2. Total costs, including the launch and the first four years of operation, are estimated at £115.6 million, a figure that will be split equally among the backers. That's why the current foursome want to attract further partners - and the one they'd like most of all is BSkyB. But Sky's management is, at best, ambivalent towards Canvas and has argued that Ofcom should undertake a market impact study of services proposed.

3. Meanwhile, SeeSaw has announced that it has hired Matt Rennie as its commercial director. He joins from Channel 4, where he has been the business development director, overseeing the distribution of Channel 4's content via new channels, notably YouTube. Rennie joins a management team including the chief executive, Pierre-Jean Sebert, and John Keeling, the platform controller.

4. Maya Bhose, SeeSaw's marketing director, who appointed Vizeum as the operation's media agency back in October, followed that up last week by awarding the creative account to Fallon. She also unveiled SeeSaw's brand identity, including static and animated logos designed by Rudd Studio. The one thing she wasn't able to unveil, as it happens, was a launch date - though, given the fact there's no kit to market, it can, in theory, choose to flick the switch at any time of its choosing.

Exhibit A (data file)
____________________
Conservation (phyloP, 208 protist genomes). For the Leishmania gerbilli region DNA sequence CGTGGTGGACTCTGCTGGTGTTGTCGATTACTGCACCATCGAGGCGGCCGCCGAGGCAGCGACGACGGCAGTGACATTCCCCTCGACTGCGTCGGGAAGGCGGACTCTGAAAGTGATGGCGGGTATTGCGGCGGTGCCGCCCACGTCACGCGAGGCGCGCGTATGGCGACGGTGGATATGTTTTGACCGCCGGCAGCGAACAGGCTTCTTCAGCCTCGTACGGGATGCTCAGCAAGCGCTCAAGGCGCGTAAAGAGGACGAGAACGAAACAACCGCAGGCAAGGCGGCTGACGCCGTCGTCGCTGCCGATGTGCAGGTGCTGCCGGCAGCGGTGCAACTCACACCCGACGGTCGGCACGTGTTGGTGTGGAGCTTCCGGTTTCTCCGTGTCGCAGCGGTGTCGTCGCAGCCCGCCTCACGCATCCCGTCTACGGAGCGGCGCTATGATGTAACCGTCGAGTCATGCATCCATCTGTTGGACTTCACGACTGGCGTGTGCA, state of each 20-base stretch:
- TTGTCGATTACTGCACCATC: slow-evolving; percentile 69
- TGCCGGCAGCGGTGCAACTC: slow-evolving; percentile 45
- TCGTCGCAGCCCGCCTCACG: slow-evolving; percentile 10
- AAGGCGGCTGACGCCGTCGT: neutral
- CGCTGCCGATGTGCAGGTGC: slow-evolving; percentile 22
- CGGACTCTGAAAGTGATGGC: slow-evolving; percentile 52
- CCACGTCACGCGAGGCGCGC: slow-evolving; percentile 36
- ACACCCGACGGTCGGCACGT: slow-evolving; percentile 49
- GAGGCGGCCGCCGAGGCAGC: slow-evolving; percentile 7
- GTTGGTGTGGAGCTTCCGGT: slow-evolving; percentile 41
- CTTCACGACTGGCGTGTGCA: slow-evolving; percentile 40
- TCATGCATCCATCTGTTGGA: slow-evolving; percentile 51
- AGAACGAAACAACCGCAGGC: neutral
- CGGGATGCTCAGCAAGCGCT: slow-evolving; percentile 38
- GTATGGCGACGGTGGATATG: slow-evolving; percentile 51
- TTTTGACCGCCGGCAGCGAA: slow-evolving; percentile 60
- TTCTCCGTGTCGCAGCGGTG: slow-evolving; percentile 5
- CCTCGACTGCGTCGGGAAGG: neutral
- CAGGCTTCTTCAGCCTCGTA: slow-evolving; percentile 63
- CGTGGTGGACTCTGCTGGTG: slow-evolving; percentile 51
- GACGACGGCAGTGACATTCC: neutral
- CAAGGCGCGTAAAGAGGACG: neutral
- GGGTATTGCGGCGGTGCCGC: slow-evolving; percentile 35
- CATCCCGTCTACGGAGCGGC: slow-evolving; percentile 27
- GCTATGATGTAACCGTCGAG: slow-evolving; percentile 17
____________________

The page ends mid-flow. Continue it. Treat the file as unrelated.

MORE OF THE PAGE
- The Canvas kit, retailing at between £100 and £200, is expected to be in the shops by Christmas 2010 - and recent research from Screen Digest estimates that it could be in 3.5 million homes by 2014. Which would amount to puny growth compared with, say, Freeview, which, by the end of 2004, was already in five million homes. Including sets with integrated decoder equipment, there are now more than 29 million digital terrestrial television sets in the UK.

- In other words, this could amount to a rather small earthquake, all told. And the must-have piece of kit for Christmas 2010 is just as likely to be a box that will allow you (cheaply and easily) to patch the browser of your home PC through to your living-room television set.


- So, while most forward-looking TV companies fully expect to see their online video-on-demand advertising revenues growing spectacularly in the early years of the new decade, they can hardly claim to be confident that Canvas will be central to that growth. And they'll surely want to see how SeeSaw performs before committing even modest sums to the Canvas project. So we can perhaps expect to see the BBC's partners dragging their feet, even if Canvas gets the go-ahead from the BBC Trust, Ofcom and the Competition Commission.


- Similarly, Canvas will remain a tangentially theoretical issue for most advertisers and their agencies next year - though SeeSaw could (and should) become the most important new-media opportunity of 2010.

- However, both services offer, at least theoretically, a boost for advertisers in the form of targeted advertising right down to household level.